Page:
Description : This book explores the relationship between the justice system and local society at a time when the Industrial Revolution was changing the characteristics of mid Wales. Crime, Courts and Community in Mid-Victorian Wales investigates the Welsh nineteenth-century experiences of both the high-born and the low within the context of law enforcement, and considers major issues affecting Welsh and wider criminal historiography: the nature of class in the Welsh countryside and small towns, the role of women, the ways in which the justice system functioned for communities at that time, the questions of how people related to the criminal courts system, and how integrated and accepting of it they were. We read the accounts of defendants, witnesses and law- enforcers through transcription of courtroom testimonies and other records, and the experiences of all sections of the public are studied. Life stories – of both offenders and prosecutors of crime – are followed, providing a unique picture of this Welsh county community, its offences and legal practices.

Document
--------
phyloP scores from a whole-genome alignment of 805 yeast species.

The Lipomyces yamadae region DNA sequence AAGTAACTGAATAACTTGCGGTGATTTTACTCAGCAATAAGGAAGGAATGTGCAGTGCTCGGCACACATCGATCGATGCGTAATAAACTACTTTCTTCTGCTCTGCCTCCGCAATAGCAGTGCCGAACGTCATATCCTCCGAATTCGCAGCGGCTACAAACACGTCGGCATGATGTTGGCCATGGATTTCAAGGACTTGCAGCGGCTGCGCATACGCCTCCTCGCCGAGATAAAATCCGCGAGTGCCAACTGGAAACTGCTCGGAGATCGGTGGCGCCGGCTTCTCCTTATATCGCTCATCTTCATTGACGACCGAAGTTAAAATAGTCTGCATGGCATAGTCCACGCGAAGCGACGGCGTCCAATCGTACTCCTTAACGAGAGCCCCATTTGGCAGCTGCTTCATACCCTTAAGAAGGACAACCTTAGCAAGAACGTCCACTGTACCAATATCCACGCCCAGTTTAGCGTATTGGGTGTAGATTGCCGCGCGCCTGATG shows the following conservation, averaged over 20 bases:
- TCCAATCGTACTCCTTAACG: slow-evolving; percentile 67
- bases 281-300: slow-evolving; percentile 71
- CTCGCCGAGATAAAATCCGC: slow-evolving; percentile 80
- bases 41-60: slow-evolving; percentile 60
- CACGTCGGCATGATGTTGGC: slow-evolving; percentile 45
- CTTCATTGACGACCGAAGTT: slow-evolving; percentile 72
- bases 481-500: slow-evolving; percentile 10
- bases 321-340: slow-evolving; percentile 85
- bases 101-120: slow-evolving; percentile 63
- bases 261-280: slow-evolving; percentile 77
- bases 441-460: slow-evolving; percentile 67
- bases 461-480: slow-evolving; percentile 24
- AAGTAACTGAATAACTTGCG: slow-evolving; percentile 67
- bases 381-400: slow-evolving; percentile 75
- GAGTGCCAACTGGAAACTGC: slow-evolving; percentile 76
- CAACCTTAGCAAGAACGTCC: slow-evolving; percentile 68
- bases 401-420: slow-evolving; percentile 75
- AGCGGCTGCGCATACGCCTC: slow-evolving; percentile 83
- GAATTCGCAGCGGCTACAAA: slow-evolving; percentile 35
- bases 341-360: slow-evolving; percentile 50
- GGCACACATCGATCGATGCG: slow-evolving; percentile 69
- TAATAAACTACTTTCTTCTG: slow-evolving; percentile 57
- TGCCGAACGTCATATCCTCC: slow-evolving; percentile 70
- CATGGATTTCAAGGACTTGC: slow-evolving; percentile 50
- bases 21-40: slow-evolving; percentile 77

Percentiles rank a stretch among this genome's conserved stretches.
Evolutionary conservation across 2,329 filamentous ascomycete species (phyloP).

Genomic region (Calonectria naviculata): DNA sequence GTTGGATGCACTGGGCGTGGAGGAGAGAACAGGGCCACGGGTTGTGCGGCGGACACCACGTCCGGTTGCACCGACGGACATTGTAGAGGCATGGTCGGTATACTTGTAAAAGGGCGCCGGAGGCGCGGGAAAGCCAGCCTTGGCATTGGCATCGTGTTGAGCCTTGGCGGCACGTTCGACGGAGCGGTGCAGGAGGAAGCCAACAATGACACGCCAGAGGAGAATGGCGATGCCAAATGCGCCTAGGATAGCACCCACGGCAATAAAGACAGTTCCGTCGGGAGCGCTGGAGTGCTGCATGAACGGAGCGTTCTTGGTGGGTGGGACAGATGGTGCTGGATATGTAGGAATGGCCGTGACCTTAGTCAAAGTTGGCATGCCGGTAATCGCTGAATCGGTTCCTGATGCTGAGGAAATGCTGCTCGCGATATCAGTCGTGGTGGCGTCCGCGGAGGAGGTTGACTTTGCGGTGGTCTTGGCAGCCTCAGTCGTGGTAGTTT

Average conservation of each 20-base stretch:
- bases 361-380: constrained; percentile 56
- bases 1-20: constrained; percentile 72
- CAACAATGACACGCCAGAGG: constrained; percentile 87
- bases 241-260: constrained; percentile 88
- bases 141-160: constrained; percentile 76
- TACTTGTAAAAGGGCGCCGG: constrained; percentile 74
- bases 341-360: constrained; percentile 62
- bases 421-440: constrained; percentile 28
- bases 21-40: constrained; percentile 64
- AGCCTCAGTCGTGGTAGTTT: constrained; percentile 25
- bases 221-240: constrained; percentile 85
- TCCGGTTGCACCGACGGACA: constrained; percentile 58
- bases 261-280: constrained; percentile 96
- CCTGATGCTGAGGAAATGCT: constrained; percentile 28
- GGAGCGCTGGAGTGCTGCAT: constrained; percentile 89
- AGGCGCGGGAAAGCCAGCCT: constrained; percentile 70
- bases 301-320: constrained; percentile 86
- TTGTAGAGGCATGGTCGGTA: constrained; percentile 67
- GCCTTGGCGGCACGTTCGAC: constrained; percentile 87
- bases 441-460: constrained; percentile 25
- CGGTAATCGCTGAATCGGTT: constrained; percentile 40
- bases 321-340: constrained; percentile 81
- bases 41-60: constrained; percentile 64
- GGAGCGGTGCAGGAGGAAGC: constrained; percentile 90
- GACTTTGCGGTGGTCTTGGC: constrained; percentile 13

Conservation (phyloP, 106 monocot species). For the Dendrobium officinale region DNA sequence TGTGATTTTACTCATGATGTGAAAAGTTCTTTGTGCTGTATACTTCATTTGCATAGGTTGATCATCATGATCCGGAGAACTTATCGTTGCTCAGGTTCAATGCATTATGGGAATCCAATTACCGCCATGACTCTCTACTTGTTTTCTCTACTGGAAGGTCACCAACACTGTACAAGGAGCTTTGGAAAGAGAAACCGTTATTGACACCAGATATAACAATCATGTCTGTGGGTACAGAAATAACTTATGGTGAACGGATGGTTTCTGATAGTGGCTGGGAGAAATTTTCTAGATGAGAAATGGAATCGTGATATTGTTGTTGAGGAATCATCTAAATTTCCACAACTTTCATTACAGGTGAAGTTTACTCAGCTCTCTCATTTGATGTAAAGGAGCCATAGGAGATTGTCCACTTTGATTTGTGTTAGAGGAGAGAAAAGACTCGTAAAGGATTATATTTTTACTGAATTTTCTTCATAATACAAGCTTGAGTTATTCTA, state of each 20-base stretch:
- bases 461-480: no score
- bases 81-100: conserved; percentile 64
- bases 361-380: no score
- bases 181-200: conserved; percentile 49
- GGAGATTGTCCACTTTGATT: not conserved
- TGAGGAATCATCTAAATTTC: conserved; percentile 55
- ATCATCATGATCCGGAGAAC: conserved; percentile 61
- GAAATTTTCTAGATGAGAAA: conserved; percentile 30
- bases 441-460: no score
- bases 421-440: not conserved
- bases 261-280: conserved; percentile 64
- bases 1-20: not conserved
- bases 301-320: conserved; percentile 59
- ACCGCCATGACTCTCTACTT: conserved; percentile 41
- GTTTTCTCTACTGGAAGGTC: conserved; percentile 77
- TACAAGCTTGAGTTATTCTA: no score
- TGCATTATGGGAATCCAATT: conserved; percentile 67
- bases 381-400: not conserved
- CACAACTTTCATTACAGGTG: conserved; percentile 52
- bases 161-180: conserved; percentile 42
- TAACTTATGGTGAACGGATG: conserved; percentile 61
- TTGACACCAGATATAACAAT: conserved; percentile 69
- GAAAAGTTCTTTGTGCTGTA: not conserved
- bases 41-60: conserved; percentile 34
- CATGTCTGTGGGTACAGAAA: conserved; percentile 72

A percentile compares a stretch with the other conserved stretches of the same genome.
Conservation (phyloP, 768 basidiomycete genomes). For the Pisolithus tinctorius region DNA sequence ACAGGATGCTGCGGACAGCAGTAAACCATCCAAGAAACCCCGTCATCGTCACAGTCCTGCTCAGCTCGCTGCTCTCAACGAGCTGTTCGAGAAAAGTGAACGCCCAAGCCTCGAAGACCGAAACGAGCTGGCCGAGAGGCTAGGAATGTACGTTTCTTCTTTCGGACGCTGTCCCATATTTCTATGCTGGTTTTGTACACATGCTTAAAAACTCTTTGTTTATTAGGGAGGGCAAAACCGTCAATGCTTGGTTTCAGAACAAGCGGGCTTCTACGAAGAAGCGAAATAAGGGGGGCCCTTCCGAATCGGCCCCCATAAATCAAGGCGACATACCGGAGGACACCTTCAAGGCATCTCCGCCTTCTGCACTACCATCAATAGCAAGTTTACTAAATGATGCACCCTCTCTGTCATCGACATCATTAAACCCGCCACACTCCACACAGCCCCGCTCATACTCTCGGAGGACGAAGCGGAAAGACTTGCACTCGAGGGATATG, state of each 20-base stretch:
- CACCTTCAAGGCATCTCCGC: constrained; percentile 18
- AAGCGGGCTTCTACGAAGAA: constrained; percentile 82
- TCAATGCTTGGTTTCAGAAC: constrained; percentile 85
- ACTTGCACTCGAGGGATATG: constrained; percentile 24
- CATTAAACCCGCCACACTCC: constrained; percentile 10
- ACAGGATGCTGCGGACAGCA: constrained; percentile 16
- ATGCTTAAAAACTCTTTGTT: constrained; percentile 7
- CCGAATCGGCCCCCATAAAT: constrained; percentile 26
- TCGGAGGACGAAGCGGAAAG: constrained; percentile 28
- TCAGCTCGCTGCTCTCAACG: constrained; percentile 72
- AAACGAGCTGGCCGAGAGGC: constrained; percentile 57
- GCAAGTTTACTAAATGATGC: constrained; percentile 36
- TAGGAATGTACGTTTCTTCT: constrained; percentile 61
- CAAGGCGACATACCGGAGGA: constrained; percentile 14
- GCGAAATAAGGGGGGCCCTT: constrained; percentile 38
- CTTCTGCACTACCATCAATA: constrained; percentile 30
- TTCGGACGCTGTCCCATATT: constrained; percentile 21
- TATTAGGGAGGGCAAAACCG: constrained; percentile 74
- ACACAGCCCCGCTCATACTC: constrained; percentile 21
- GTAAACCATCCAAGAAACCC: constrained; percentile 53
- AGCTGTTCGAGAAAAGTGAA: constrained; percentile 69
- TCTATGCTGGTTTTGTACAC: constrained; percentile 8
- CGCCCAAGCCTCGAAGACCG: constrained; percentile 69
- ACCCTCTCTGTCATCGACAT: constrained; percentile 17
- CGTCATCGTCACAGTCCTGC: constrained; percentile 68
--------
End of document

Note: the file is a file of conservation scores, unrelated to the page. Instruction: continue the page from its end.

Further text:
Description : Street processions were a defining feature of life in the Victorian town. They were diverse in character and took place regularly throughout the year in all towns. They provided opportunities for men and women to display themselves in public, carrying banners and flags and accompanied by musical bands. Much of the history of nineteenth-century Wales has been written around political demonstrations and revolt, but this book examines how urban communities in Victorian Wales created inclusive civic identities by using the streets for peaceful processions.